Follow in the footsteps of famous Royal Navy Admirals and be buried at sea
Those of a nautical bent, apply here
The cemeteries are full. Cremation pollutes. If you could, would you like to your body be disposed of in the truly old-fashioned way, at sea?
Famous men in the drink
Sir Francis Drake, Capt. James Cook, Admiral Andrew Cunningham, 1st Viscount Cunningham of Hyndhope, Admiral William Cornwallis, Sir Admiral John Hawkins to name but six famous men whose mortal remains were committed to the deep, in various locations around the world as Gt. Britain fought to establish its mastery of the seas.
More to the point
Anybody can request a burial at sea today off the coast of UK . But first, you need certain things.
Where but, not just anywhere
Some burials at sea may be suitable for self-service marine licensing.
To qualify for self-service, the intended place of burial must be one of the following locations:
- off The Needles, Isle of Wight
- between Hastings and Newhaven
- off Tynemouth, North Tyneside
and you must have:
- a death certificate
- a Certificate of Freedom from Fever and Infection (available from the deceased person’s GP or hospital doctor)
- a Notice to a Coroner of Intention to Remove a Body out of England (available from the coroner in exchange for a Certificate of Disposal provided by the registrar)
To check to see if you qualify or to apply for a self-service licence use the MMO’s interactive assistance tool
If you wish to apply for burial at sea at a location in England or the Northern Irish offshore area that is different to those set out you can still apply for a licence but you should be aware you might also have to provide evidence your proposed burial location is suitable. Things like water depth, currents, pipelines, and fishing will be considered.
All applications are published on the public register of marine licence applications and decisions
Burials must take place within 3 months of the date the licence is granted.
Make sure you possess the death certificate. Then off you go.
A licence from the Marine Management Organisation for burial at sea in England and Northern Ireland will set back your Estate £50.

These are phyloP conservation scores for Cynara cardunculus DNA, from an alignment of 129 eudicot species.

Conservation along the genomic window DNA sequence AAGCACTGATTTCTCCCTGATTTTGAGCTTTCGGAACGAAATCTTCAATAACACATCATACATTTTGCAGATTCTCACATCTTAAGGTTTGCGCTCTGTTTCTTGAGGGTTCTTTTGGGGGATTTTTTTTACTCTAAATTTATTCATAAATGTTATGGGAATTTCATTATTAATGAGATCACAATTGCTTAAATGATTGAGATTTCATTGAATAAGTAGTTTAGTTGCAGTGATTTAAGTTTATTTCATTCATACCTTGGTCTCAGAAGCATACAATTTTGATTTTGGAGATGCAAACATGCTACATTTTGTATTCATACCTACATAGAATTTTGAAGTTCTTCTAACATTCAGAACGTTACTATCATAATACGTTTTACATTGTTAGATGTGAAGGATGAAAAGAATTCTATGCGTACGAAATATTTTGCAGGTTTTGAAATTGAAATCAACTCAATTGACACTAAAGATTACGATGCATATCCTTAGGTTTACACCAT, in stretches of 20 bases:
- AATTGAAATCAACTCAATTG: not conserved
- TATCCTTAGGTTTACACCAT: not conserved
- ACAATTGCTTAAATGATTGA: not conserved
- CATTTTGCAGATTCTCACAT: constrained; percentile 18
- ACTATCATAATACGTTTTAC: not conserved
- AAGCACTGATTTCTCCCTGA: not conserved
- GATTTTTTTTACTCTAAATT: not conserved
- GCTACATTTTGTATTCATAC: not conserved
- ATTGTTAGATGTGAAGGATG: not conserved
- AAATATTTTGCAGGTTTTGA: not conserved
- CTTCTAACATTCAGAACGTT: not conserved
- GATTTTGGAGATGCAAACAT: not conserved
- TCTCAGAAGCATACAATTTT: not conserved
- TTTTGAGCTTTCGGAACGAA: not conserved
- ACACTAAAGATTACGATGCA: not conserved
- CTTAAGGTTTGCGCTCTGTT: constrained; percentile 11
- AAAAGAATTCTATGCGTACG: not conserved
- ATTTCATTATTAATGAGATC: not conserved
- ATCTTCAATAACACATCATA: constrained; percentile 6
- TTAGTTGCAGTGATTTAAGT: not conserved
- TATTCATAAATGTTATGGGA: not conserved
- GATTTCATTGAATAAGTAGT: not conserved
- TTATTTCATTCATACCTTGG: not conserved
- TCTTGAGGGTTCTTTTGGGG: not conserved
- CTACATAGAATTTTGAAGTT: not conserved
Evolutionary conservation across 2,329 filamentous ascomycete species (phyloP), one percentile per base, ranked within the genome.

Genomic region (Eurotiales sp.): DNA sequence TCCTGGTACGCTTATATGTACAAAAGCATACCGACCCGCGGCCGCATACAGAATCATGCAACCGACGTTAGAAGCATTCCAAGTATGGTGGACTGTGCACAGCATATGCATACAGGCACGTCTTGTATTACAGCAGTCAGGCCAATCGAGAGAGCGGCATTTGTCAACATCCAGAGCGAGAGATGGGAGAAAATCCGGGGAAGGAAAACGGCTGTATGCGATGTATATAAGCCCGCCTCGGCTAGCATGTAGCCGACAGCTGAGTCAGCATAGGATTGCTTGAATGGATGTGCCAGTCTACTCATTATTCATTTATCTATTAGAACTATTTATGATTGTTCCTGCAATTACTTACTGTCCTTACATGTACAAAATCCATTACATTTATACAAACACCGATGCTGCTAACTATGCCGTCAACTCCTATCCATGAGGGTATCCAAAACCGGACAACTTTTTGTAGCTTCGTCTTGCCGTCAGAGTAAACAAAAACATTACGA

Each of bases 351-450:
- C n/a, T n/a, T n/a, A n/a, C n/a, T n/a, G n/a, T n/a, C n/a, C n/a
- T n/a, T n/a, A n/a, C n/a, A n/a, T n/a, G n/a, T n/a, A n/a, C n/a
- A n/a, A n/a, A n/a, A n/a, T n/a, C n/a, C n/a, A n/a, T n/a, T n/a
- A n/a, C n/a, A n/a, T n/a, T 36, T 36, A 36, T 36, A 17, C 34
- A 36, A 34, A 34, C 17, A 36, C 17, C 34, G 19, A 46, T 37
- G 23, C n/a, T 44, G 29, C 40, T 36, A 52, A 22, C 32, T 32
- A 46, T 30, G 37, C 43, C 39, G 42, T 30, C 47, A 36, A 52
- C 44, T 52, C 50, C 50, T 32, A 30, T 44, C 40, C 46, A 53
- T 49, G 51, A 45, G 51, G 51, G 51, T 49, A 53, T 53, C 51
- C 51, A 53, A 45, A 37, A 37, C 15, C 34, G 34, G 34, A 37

For burials at sea in inshore and offshore areas of Wales you will need a licence from Natural Resources Wales.
For burials at sea in Scotland contact the Burial, Cremation and Death Certification team:
Telephone: 0131 244 2711
Yes, there are regulations
There are strict rules for this procedure but, they are not insurmountable, if you have a boat, of course. You must make sure the coffin is built correctly.
You must also make sure that the body of the deceased:
- is not embalmed
- is lightly dressed in biodegradable material
- has a durable identification tag with the details of the funeral company
A coffin, but not just any old coffin
Basically, one that is strong enough to bear the shock of impact into the sea and heavy enough that it will stay firmly on the seabed for a long time. Nobody wants the body to break free and float to the surface.
The body and coffin may be inspected before the burial by the MMO
How is it made?
So, the coffin must be made of solid softwood and must not contain any plastic, lead, copper, or zinc. It must have:
- between 40 and 50 50mm (2 inch) holes drilled throughout
- corners butt-jointed and strengthened with mild steel right angle brackets screwed internally, or substantial wooden bracing struts 50 x 38mm
- about 200kg of iron, steel or concrete clamped to the base of the coffin with brackets of 10mm mild steel bar, or blocks of weak concrete mix
- weight distributed evenly to prevent the coffin from turning to the vertical
- 2 long mild steel bands running from the top to the bottom of the coffin
- several mild steel bands across the coffin at about 30cm intervals along its length
The coffin and any inner box or liner must be made from natural, non-toxic, and biodegradable materials. They must both be able to withstand any impact and be able to carry the body quickly to the seabed.
A dead weight
If you add the weight of the occupant, you have a formidable total dead weight of coffin with weights and strapping of some 300kgs plus of course the body at another 75 – 100+ kgs.
That little lot is pushing to a third of a ton or more. You therefore need a vessel large enough to receive the coffin with a flat area of deck. And a dock with a small crane.
We operate from a convenient port with all the necessary facilities close to the designated area south of The Needles, Isle of Wight.
You should enquire who is not a good sailor in your family and provide anti-seasickness pills.
Naturally, appropriate refreshment to drink the health of the dear late departed soul following the committal (or earlier) A hip flask is also obligatory. Fill it with the favourite tipple of the deceased and raise it as they are committed over the side.
You may read the order of committal yourself and add any private prayers. Or you may delegate your own vicar or member of the clergy to do the job for you.
For mourners of a romantic nature you could invite a Piper to join on board and play Lord Lovatt’s “The Last Lament” or “Will Ye No Come Back Again” or perhaps “Amazing Grace” on the bagpipes. A full repertoire is available from Go Direct Cremations
It goes without saying that you must dress appropriately and keep warm and dry on board, if the weather is rough.
The perfect way to end the formal proceedings. A bouquet of favourite flowers or their petals. A wreath also?
Go Direct Cremations
Go Direct Cremations will, of course take care of the whole procedure. The large yacht we use has room for up to ten mourners and a Priest, if desired. It is crewed by a professional skipper and a qualified deckhand. Point of joining ship is Lymington, Hants.